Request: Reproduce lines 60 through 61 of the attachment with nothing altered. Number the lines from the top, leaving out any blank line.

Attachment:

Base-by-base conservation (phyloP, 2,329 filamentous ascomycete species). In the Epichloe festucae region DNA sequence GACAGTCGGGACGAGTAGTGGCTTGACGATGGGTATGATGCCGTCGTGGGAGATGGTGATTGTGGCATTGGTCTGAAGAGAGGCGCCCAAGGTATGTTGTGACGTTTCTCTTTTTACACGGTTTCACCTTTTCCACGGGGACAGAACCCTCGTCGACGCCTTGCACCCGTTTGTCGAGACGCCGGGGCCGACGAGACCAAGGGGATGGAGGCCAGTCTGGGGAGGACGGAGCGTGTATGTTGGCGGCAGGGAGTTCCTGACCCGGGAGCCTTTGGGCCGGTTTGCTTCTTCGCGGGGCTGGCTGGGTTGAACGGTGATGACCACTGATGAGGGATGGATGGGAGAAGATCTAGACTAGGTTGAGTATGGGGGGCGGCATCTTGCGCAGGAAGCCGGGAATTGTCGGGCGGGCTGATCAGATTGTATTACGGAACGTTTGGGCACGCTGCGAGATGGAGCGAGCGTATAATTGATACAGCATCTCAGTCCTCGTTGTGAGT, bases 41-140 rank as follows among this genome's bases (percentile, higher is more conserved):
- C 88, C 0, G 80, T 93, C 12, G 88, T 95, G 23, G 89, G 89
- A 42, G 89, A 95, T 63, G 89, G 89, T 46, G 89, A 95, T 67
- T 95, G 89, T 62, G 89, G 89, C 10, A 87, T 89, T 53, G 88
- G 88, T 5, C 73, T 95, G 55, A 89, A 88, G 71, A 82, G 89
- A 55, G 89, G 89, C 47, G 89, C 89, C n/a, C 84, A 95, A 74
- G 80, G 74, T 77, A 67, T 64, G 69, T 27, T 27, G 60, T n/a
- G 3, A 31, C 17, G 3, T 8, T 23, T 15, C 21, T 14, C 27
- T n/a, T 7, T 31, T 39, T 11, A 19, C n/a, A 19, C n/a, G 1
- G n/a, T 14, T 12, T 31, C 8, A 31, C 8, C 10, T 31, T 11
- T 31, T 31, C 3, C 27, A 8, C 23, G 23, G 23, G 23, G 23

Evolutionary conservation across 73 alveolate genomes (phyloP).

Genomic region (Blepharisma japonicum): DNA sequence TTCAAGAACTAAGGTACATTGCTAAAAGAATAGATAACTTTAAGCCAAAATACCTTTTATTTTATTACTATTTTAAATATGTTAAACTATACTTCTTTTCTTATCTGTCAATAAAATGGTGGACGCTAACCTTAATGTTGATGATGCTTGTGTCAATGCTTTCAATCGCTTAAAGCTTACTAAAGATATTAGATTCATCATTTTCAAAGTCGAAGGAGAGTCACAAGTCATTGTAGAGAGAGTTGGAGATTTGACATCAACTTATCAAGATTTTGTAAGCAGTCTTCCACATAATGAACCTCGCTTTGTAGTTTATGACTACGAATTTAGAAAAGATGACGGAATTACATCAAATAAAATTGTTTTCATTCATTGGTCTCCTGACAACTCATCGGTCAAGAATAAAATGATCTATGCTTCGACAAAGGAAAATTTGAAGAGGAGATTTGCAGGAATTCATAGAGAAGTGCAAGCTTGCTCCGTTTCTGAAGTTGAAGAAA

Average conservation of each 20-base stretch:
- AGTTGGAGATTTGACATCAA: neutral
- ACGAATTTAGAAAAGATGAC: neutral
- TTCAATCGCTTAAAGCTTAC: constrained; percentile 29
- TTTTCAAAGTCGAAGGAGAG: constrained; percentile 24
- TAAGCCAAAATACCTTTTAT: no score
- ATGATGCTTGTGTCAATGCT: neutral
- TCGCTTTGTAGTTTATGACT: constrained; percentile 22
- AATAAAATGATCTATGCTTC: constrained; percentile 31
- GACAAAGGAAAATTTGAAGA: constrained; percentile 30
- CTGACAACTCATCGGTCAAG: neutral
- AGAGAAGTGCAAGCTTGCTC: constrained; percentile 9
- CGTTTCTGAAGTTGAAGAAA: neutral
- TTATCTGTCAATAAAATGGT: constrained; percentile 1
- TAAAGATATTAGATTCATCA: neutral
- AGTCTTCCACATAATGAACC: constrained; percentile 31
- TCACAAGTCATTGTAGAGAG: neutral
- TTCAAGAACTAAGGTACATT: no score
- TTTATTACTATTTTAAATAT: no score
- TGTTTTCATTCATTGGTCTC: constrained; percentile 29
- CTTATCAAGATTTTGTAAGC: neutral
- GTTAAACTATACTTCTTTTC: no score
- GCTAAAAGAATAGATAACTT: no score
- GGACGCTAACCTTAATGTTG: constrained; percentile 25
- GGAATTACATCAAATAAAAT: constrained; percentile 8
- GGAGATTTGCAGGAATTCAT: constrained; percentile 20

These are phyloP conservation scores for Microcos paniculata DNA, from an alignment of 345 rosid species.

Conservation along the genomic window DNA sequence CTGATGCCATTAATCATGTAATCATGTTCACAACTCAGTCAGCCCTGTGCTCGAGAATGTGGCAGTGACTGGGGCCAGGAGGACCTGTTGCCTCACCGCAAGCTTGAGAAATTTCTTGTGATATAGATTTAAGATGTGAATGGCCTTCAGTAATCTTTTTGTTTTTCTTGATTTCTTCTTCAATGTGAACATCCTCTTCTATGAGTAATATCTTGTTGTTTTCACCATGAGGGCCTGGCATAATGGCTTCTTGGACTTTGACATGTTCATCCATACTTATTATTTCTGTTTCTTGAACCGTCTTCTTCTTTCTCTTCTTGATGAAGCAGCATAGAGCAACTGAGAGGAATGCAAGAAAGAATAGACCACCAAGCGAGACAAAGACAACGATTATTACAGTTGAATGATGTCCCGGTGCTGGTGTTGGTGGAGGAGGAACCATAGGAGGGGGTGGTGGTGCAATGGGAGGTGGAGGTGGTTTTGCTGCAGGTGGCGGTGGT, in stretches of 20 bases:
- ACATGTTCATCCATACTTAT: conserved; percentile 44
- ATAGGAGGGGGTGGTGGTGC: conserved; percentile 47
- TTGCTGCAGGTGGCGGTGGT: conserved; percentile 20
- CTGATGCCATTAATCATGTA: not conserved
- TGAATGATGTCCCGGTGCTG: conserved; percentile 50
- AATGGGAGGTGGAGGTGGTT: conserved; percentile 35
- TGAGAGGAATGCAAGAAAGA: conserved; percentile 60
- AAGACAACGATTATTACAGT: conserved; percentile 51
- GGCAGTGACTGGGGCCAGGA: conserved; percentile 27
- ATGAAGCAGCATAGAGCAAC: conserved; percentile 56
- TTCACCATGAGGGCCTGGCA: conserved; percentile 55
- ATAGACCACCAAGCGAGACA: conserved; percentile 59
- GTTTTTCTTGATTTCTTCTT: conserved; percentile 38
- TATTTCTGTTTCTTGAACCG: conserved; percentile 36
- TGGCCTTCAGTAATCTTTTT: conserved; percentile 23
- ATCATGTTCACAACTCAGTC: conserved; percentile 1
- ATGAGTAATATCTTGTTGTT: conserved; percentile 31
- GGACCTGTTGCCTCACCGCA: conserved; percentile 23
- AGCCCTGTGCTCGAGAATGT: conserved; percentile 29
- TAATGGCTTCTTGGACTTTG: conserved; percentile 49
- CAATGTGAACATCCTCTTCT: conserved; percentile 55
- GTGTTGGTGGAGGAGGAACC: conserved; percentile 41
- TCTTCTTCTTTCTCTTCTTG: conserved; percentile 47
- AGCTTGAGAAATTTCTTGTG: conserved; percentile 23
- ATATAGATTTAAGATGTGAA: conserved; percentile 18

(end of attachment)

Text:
- AGCCCTGTGCTCGAGAATGT: conserved; percentile 29
- TAATGGCTTCTTGGACTTTG: conserved; percentile 49